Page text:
There is one bad common piece of advice in our industry that designers need to be careful with.
“Under promise and over deliver to delight your clients”.
This is commonly used as "Delivering ahead of schedule", and my problem is specifically about this part because I believe this is creating a wrong kind of culture in our industry based on my observation, experience and personal opinion.
Delivering design work is not like making an unexpected nice surprise for your partner, this is business and businesses need to plan their further actions and these chain-actions are dependent on various timelines.
Let me explain it with a simple scenario;
- You are a freelancer hired to design branding for a new clothing company.
- You’ve given a timeline of 5 weeks to hand over the branding assets.
- The client makes further arrangements accordingly,
- Agrees with a manufacturer to place the logo on t-shirt labels 6 weeks from your starting date.
- Agrees with a bank to make necessary money transactions accordingly.
- Agrees with marketing agency to promote the product accordingly.
- the list of chains goes on...
You deliver your work 3 weeks earlier and hope the client is going to be delighted. Well, actually it creates a series of difficulties for the arrangements your client did based on your initial estimation. In this case, the client has 3 options:
- Rearranges all the coming actions. (unlikely)
- Accepts the assets and leaves on a hard drive for 4 weeks. (unlikely)
- Thinks that he has everything arranged for later, and has your service agreed for the next 3 weeks and keeps asking you to try new ideas, tweak here there... (likely)
- Realises that they could go to market earlier if they knew you could deliver earlier which means starting to make revenue earlier as a business.
However, if you have estimated 2-3 weeks at first while other designers did for 5-6 weeks, and you delivered your work on time as promised, then your client would be truly delighted!
- You estimated earlier delivery compared to other designers which enables your client's business to go live sooner
- You delivered your high-quality work on time.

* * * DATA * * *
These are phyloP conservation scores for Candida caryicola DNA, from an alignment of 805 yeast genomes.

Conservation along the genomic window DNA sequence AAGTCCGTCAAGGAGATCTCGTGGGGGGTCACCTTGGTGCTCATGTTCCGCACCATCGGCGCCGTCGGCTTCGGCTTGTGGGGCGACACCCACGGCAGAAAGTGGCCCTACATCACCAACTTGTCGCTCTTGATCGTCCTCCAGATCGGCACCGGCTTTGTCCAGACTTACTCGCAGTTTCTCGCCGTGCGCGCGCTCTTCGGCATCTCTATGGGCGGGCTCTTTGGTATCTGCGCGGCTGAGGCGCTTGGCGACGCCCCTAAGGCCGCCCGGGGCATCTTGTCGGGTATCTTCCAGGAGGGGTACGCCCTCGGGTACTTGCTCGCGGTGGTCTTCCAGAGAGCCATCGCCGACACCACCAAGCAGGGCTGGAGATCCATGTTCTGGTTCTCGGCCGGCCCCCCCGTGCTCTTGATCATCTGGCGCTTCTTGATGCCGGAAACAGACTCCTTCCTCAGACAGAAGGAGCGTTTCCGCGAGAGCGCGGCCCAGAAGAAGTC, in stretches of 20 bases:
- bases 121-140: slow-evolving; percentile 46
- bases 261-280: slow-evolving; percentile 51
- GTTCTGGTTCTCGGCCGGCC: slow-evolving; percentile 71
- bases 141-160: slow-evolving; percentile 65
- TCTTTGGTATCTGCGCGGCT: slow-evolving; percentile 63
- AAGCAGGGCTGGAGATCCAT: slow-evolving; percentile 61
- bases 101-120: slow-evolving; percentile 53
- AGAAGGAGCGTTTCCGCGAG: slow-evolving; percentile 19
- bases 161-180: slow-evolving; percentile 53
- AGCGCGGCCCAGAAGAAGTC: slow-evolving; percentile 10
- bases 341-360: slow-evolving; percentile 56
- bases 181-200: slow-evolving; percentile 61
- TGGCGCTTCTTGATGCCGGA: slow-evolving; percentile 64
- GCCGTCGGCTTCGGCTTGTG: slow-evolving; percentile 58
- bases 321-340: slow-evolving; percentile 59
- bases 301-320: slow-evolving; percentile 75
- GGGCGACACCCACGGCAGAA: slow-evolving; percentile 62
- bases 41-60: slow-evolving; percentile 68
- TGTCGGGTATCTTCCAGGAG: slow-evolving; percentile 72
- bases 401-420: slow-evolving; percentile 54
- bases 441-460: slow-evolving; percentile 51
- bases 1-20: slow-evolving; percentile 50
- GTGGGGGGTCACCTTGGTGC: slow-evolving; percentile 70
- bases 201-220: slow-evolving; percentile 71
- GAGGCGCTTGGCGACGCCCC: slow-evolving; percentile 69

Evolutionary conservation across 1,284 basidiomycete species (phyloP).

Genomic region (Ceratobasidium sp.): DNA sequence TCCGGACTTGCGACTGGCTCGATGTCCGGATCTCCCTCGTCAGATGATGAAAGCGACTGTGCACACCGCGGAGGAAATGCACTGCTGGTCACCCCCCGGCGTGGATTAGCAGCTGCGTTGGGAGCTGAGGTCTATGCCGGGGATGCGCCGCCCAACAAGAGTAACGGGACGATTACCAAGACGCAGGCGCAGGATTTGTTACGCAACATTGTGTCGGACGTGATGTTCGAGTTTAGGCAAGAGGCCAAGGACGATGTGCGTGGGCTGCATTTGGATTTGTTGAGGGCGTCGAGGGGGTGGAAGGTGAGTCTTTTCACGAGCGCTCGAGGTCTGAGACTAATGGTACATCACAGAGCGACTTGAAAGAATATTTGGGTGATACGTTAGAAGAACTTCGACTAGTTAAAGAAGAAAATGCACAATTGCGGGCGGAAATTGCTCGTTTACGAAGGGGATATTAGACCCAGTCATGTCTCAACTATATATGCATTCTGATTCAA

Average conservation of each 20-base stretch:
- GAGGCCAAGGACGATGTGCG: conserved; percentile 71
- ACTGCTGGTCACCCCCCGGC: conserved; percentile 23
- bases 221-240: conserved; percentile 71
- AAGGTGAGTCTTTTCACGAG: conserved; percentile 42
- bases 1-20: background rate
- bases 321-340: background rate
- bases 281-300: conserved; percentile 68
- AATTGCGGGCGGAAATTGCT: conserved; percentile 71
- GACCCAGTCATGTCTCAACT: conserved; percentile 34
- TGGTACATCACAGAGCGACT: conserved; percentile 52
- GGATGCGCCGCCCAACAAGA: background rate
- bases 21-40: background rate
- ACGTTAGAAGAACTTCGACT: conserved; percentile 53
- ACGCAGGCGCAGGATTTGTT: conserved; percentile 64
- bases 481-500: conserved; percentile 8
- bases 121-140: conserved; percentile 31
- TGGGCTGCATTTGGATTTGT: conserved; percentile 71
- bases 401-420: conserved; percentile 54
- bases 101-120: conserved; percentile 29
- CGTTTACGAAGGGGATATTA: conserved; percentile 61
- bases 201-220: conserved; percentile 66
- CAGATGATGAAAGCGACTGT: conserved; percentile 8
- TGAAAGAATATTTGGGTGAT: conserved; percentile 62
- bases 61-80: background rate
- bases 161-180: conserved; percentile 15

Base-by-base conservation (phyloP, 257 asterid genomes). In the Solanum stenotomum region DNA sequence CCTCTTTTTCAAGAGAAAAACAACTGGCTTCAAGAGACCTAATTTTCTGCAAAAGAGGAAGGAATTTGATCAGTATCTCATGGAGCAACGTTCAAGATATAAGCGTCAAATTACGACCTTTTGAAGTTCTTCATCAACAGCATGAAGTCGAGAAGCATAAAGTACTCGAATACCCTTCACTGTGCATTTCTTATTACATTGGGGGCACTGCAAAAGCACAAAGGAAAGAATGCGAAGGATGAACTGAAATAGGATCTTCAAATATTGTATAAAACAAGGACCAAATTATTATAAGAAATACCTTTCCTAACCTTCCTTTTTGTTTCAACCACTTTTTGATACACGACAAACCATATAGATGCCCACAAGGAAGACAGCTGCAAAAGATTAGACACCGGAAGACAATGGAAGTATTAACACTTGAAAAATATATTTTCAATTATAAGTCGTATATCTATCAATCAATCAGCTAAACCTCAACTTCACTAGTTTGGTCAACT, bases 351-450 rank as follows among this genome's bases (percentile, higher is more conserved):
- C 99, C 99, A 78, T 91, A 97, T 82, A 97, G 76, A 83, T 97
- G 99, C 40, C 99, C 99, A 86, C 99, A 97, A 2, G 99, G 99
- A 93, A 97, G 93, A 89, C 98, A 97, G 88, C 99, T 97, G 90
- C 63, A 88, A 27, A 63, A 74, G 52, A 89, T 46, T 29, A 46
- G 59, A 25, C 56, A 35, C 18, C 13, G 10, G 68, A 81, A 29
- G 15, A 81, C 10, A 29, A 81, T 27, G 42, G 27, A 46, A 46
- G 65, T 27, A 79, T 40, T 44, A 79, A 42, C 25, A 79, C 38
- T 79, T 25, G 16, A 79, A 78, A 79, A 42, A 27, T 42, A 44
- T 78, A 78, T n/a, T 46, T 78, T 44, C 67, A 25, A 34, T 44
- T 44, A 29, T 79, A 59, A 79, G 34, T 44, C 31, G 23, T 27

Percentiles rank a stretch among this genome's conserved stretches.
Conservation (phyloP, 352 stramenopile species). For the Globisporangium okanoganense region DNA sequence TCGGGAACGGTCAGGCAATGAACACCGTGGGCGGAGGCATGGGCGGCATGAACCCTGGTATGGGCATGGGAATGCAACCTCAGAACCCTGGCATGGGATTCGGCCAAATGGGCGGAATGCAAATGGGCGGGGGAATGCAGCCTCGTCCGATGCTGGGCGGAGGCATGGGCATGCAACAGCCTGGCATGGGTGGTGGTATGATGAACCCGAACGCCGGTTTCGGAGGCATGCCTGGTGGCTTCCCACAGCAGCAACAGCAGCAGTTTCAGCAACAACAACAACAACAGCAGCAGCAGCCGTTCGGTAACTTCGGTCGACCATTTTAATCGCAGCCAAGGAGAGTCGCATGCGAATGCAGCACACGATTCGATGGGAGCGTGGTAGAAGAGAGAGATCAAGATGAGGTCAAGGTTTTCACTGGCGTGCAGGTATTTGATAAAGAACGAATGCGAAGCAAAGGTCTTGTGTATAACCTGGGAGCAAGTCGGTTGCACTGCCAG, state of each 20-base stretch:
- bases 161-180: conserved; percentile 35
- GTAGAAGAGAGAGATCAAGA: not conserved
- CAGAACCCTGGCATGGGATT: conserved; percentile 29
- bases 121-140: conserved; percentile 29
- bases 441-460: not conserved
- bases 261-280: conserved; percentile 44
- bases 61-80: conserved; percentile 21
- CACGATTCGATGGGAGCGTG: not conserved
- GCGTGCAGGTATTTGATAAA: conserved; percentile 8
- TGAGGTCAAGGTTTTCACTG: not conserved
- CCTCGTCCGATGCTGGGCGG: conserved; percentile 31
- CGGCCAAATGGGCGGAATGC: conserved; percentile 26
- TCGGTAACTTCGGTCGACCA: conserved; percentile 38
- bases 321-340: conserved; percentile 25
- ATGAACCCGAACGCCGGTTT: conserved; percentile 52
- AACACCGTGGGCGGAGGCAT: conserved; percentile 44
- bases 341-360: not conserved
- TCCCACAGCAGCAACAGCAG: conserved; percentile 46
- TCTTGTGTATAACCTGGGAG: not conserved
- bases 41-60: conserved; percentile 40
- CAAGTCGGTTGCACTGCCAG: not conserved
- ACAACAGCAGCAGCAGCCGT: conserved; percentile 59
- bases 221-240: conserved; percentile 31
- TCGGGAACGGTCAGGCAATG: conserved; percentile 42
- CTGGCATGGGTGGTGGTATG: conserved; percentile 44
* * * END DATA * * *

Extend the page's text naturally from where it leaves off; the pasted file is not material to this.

- The client is ready to go to production in 3 weeks instead of 6.
- Happy, Happy
Another quick example;
You are working on a website design, then your client most likely made arrangements with developers based on your initial timeline estimation (even though I believe development and design need to run in parallel), and further arrangements with marketing agencies based on development handover, and further arrangements with product servicing... The chain goes on and on... You see where I'm going with this.
Ps, if you have been charging hourly, which you should not as I explained in my previous article "Stop charging hourly! Start charging for the Value!", you are putting your client and yourself in an uncomfortable situation of paying less than what you have agreed earlier because you finished your work earlier.
PPs, even if it may look like it is a good practice for short period, you are setting wrong expectations for longer-term with your client. Later you may be asked to work on web design for that fashion brand, or a magazine cover design, or .... Client would expect you to deliver early. So all of your wow-factor will backfire, it will stress you with unrealistic timelines in some cases.
If you are working in a corporation with other people,
It is even worse then.
By underpromising and over overdelivering, you are creating a culture where everyone is expected to deliver large amount of work in short time.
everybody may not be in the same conditions as you’re. The more people practises this approach in an organization, the worse stakeholders’ expectations are going to be.
OK, so is there a better approach?
It is more important to develop the skill for estimating timelines well, giving realistic promises and delivering on time.
Develop the skills to estimate well,
Deliver on time.
Then clients will love you because they know that they can rely on your promises and plan their business actions accordingly.
What about securing myself for any unexpected problems though?
Of course, it is important to leave some room for unexpected problems. For anything extreme, I find Honesty the best approach.
- Has your computer crashed?
- Have you had an accident?
- Did you get sick?
Just be honest and talk to your client. You will be surprised by how understanding people can be.
Tip: I usually leave 20% flexibility. This covers the most common problems I may be facing from technical issues to personal or creativity related problems. And it is okay to deliver your work a few days earlier. Even better practise than delivering at the very last moment. It gives you and your client peace of mind knowing it is ready soon before taking further actions with that work.
To sum up;
You do not need to “surprise” your client with early delivery to prove your value as a designer and delight your client.
You need to be honest and estimate a reasonable timeline based on your experience and enable your client's business to go live earlier than other designers' estimations.
That’s what will prove your value as a Designer.
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